FOR IMMEDIATE RELEASE
Policy Studies Associates
The Wallace Foundation
A Focus on Assistant Principals, More Selective Hiring and Leader Tracking Systems Are Among the Innovations from The Wallace Foundation’s $75-million Principal Pipeline Initiative
WASHINGTON, D.C., (January 21, 2015) More than halfway through a major national initiative to develop larger numbers of highly effective principals, six urban school districts have put in place new practices to build robust principal pipelines, including grooming assistant principals, revamping hiring processes and stepping up support for new principals, according to a new report in a multi-part, independent evaluation.
Those are just a few of the innovations outlined in the report that details how six districts are working to strengthen the ability of novice principals to lead instructional improvement in their schools, while the districts also are building pools of strong candidates for open principal positions. When the initiative started, the districts knew they needed to replace about 15 percent of their principals every year, but they felt their benches were not deep. They wanted to find ways to solve the problems of too few qualified applicants and struggling novice principals.
The six districts are Charlotte-Mecklenburg Schools, N.C.; Denver Public Schools; Gwinnett County Public Schools, Ga. (near Atlanta); Hillsborough County Public Schools, Fla. (Tampa); New York City Department of Education; and Prince George’s County Public Schools, Md. (near Washington, D.C.) At least half the students in each district are from low-income families.
The report, Building a Stronger Principalship: Districts Taking Charge of the Principal Pipeline , is the third in a six-part series in a multi-year evaluation of The Wallace Foundation’s $75 million Principal Pipeline Initiative. The evaluation is being conducted by Policy Studies Associates and the RAND Corporation.
“When the Principal Pipeline Initiative began, leaders in all six districts reported that a central problem was a haphazard pattern of career progression into principal jobs,” said lead author Brenda Turnbull of Policy Studies Associates. “Three years later, the districts are taking action to shape the candidate pool for those jobs and to give their new principals a stronger start. They’ve put in place new practices and policies to develop leaders and manage career paths more intentionally.”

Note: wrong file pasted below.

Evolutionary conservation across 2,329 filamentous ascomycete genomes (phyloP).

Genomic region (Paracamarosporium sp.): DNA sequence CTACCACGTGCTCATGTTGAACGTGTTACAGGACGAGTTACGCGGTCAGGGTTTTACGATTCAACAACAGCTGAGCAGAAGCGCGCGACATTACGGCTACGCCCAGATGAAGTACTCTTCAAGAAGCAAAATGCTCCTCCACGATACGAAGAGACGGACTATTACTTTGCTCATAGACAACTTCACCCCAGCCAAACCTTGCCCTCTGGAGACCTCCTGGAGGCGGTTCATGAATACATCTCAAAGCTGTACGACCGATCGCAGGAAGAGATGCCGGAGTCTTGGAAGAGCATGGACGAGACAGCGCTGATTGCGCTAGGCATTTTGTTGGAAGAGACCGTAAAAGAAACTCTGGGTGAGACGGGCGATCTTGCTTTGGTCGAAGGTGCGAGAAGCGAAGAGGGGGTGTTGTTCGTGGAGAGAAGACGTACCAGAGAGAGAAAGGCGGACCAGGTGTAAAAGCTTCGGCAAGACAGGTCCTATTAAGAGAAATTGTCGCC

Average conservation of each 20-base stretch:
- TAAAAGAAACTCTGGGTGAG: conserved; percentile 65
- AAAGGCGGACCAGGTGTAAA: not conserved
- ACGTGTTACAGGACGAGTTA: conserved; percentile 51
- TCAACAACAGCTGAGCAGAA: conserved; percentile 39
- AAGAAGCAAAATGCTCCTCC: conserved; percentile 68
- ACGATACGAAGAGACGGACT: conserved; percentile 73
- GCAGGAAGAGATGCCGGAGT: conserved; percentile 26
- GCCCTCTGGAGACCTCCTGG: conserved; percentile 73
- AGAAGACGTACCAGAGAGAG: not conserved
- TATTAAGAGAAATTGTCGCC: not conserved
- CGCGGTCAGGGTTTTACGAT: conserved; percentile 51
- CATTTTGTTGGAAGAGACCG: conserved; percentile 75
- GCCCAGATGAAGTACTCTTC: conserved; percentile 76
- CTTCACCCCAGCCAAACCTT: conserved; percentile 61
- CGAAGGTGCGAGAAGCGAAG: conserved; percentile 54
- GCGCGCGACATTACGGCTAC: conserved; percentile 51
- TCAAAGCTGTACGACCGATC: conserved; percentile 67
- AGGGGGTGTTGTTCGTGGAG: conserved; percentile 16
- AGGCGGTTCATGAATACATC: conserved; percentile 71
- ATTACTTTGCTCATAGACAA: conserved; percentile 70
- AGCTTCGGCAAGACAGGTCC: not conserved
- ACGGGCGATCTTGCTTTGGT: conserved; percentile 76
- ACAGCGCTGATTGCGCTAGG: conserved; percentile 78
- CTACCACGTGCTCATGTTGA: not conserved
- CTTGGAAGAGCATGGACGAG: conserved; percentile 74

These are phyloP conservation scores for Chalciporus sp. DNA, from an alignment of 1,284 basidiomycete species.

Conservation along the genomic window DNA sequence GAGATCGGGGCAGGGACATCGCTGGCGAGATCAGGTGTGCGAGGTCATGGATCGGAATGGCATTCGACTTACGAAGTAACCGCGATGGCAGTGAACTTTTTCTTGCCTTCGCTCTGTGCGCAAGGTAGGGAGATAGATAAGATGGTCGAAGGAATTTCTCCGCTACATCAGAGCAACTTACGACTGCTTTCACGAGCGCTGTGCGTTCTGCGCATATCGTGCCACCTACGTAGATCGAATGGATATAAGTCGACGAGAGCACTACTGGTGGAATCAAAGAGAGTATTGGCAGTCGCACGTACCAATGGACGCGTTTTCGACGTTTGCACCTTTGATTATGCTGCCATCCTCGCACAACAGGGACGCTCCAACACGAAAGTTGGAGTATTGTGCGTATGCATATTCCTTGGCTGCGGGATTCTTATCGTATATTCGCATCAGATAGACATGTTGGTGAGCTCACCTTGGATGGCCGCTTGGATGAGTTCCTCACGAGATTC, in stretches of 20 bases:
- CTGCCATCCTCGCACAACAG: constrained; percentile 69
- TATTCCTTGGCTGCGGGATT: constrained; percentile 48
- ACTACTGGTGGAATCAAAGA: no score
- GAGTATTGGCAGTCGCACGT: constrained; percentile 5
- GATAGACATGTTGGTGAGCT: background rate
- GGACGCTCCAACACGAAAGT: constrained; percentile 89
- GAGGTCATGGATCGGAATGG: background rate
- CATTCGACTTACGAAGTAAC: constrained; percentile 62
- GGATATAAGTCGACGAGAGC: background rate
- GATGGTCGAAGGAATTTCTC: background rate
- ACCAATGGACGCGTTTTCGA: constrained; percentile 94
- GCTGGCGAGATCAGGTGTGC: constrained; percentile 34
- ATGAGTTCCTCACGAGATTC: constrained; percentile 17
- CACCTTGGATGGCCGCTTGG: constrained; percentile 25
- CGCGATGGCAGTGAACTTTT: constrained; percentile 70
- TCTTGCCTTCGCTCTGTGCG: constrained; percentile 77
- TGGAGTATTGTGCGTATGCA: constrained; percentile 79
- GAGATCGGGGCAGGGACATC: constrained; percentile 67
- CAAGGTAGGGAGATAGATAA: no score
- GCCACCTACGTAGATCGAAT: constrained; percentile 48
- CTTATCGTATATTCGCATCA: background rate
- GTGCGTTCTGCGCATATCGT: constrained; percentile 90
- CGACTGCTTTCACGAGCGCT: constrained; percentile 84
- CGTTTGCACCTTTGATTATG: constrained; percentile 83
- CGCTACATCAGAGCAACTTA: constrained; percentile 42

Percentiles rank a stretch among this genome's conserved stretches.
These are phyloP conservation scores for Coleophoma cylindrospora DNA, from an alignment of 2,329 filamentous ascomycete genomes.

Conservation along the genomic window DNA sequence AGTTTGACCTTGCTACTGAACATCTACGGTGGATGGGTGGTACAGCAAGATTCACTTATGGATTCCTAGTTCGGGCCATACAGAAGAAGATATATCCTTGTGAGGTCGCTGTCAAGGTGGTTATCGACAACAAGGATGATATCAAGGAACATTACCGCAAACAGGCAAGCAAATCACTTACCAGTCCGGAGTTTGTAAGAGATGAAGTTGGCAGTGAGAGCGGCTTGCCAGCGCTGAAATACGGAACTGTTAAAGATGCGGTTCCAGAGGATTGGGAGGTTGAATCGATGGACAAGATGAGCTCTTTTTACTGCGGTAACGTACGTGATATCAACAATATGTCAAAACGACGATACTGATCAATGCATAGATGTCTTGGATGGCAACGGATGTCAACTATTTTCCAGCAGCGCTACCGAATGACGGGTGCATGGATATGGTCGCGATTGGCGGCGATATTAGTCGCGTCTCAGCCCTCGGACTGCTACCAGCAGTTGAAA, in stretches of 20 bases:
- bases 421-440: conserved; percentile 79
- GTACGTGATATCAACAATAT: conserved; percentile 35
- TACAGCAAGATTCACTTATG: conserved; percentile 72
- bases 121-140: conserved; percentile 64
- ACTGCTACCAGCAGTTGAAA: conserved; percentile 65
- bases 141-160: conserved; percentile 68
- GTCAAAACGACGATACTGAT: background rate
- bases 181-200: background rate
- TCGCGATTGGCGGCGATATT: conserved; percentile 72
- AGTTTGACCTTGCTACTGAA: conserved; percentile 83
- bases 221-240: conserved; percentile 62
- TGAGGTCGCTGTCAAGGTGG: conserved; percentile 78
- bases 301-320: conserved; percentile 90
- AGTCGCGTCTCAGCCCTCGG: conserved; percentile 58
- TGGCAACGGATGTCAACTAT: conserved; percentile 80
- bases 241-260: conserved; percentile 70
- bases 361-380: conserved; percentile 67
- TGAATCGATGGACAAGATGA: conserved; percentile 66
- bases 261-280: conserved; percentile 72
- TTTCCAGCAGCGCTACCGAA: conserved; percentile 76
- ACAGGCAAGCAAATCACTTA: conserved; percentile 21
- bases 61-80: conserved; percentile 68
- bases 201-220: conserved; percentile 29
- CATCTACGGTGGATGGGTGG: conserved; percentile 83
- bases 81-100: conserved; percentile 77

Wallace launched the five-year initiative in August 2011, and this report examines the six districts’ progress over the last three years to strengthen the four key parts of what the foundation is calling a “principal pipeline”:
- They have developed and refined new leader standards that outline competencies and performance expected of principals. Instead of sitting on shelves, these documents have become living roadmaps to shape pre-service preparation programs, hiring decisions, evaluations and support.
- They have actively reshaped pre-service preparation by creating or enhancing their own programs and forging closer relationships with “partner programs” in nearby universities and other nonprofit providers. Principals hired in the last three years reported to PSA that they were well prepared, especially in instructional leadership.
- They have revamped their hiring to be more systematic, deliberate and selective, using, for example, new experiential screenings to assess candidates’ strengths and weaknesses. They use the screenings to place aspiring leaders in talent pools from which hiring managers choose new principals. Another new practice: Districts are using new data to match principals with the right schools.
- They have added new capacity by hiring and training principal supervisors and mentors or coaches to better support new principals. They have created and piloted new evaluations aligned to their standards and they plan to use their data on principals’ strengths and weaknesses to target professional development and support.